Egypt: Time travel in Luxor

Day 2

Walking among those great impressive columns of limestone, all covered with hieroglyphs signs, some still in perfect condition and even preserving the colors they were painted in more than 4000 years ago, was something indescribable in words. I grew up being fascinated by the ancient Egypt, with its pharaohs and queens and Gods and pyramids and temples and mummies and legends… Its all! Who thought one day I would walk the streets of Thebes, the old ancient capital of Egypt, the present Luxor. On these dry lands, my favourite ancient culture was once risen, flourishing in the old times, and now, in the new times, I was here, simply living a childhood wish. I was more enchanted than a kid could ever be in a candy shop, while walking around Karnak Temple, staring countless minutes in front of Ramses II statue, of every wall or column or block. Everything had a camel color, all was covered with hieroglyphs that I could even touch if I wanted so. The temple was changing its shades as the sunlight ruled upon it in the afternoon, beautifully contrasting the blue sky above. From the reddish colors around me to the blue sky above me, my eyes followed the perfect straight shape of the old Obelisk, this pointed pillar representing then and now the petrified ray of the sun God Ra. I walked the Avenue of Sphinxes to the great Temple of Amun, resting by the Sacred Lake after circling around a statue representing a scarab for 7 times. This is a superstition for good luck. I already felt lucky. I was in Luxor.

3am that day

Traveling and going to dreamy places means not just beautiful photos and fresh looks. It’s also about LOT OF sleep deprivation and LOT OF energy squeezed out of your body.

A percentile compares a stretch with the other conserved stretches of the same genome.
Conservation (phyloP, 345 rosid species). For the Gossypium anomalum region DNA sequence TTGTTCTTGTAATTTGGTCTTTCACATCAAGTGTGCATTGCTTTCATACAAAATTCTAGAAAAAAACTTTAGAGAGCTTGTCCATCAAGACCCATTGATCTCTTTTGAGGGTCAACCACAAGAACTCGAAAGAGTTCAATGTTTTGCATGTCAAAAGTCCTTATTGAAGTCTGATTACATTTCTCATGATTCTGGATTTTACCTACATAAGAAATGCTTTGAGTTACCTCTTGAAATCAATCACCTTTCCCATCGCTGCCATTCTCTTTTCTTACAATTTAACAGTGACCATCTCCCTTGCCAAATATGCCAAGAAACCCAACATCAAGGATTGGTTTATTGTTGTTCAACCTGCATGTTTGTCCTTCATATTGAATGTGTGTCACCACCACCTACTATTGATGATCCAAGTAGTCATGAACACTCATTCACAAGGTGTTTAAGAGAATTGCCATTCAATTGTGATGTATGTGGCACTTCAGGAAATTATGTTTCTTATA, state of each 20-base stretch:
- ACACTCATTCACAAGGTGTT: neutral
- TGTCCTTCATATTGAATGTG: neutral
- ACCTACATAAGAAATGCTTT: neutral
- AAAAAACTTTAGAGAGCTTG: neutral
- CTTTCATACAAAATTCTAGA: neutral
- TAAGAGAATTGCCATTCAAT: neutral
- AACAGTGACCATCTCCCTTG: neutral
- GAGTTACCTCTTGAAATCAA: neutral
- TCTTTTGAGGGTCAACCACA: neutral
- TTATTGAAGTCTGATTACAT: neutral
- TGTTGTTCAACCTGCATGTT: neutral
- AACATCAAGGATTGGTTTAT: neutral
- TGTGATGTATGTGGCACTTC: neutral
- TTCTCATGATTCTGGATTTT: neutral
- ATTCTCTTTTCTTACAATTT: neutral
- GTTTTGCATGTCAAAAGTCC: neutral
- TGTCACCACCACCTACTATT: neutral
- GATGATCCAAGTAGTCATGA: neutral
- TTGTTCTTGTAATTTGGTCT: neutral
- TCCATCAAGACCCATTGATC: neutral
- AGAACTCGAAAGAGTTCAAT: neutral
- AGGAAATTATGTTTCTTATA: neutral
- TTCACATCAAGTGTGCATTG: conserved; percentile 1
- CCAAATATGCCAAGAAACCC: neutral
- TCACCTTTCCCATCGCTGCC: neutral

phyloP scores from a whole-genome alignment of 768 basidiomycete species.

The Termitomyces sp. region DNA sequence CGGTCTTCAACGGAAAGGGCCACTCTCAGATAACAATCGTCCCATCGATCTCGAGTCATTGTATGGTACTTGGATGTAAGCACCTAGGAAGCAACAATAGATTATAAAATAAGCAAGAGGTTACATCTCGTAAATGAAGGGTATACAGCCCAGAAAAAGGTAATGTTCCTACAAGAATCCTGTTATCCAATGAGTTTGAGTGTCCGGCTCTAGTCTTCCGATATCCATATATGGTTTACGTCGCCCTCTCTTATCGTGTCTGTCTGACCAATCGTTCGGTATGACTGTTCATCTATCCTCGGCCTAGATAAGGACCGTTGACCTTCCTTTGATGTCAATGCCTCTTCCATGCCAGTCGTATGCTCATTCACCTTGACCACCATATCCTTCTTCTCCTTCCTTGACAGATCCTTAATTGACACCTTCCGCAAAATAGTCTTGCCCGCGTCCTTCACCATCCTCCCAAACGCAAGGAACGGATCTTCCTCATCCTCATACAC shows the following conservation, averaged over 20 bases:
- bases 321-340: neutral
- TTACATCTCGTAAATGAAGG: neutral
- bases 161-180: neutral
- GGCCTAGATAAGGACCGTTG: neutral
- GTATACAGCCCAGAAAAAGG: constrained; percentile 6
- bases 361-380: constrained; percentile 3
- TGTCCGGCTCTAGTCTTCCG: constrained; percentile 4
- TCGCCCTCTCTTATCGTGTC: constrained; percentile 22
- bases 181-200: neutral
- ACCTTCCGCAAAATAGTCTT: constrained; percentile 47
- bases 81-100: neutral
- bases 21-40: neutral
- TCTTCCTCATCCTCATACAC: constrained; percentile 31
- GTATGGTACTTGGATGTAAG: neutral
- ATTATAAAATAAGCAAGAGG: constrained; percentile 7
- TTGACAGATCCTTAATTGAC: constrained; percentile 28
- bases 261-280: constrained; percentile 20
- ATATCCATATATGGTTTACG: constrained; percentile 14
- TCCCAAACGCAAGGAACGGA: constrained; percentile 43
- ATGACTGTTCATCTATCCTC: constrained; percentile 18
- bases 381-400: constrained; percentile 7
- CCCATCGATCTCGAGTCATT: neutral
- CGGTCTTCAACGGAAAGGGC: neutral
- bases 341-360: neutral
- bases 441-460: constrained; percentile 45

I woke up feeling deadly tired. The previous 2 nights with almost no sleep and the crazy first full day in Egypt consumed too much of my fuel. But the temples with pharaohs statues and colorful hieroglyphs were waiting. Luxor was waiting. I jumped out of bed and on my way out of the hotel, through the ringing screening machine at the entrance, I grabbed my breakfast in a bag handed by the guy at the reception. He was so sleepy too. Also sleepy and even grumpy were the 3 Egyptian guides in the bus. A big bus with only few people inside. Even so, I was not allowed to stay on one of the seats in the front. Saying don’t sit there to a sleepy person is like saying don’t touch that to a hungry one. Made me furious but I let it go and fall asleep. I was woken up to make some room for a Chinese girl who wanted to sit right next to me. I thought why the hell she wants to sit right next to me in an empty bus and I offered to move one raw in the back so I can still enjoy 2 sits. I was told it will be a full bus that day. This was after one hour of picking up people from all the resorts in Hurghada. Jesus! I realised it will take forever to finally leave for Luxor. After another 2h, the sun was rising and we were still driving from one place to another to get the people in. Three women came and occupy the seat I first wanted. Just great!

At least I realised 2 things: 1 – Hurghada was way bigger than I imagine the first day, when I said is huge and 2 – my hotel was the poorest. Still, was the most central and I wouldn’t have traded it for none of those 5 stars resorts placed in the middle of the nowhere.

After more than 3h spent together in the bus while picking up the entire group, a breakfast served on our laps and another 3h on the road to Luxor, who wouldn’t became friends? Even myself and the Chinese girl did.  Nice, talkative, a little messed up up, enough for me to liked her. She was actually a Canadian, moved there with her family when she was 7. She was in love with scuba diving and traveling through Egypt all by herself. She was teaching kids with special needs in London and her name, which I wasn’t able to remember, signified, in Mandarin, yellow firebird.

She takes terrible photos though. She and many others I met in Egypt cause I came back home with so many photos in which one of my feet didn’t make it entirely. Just details…

11am that day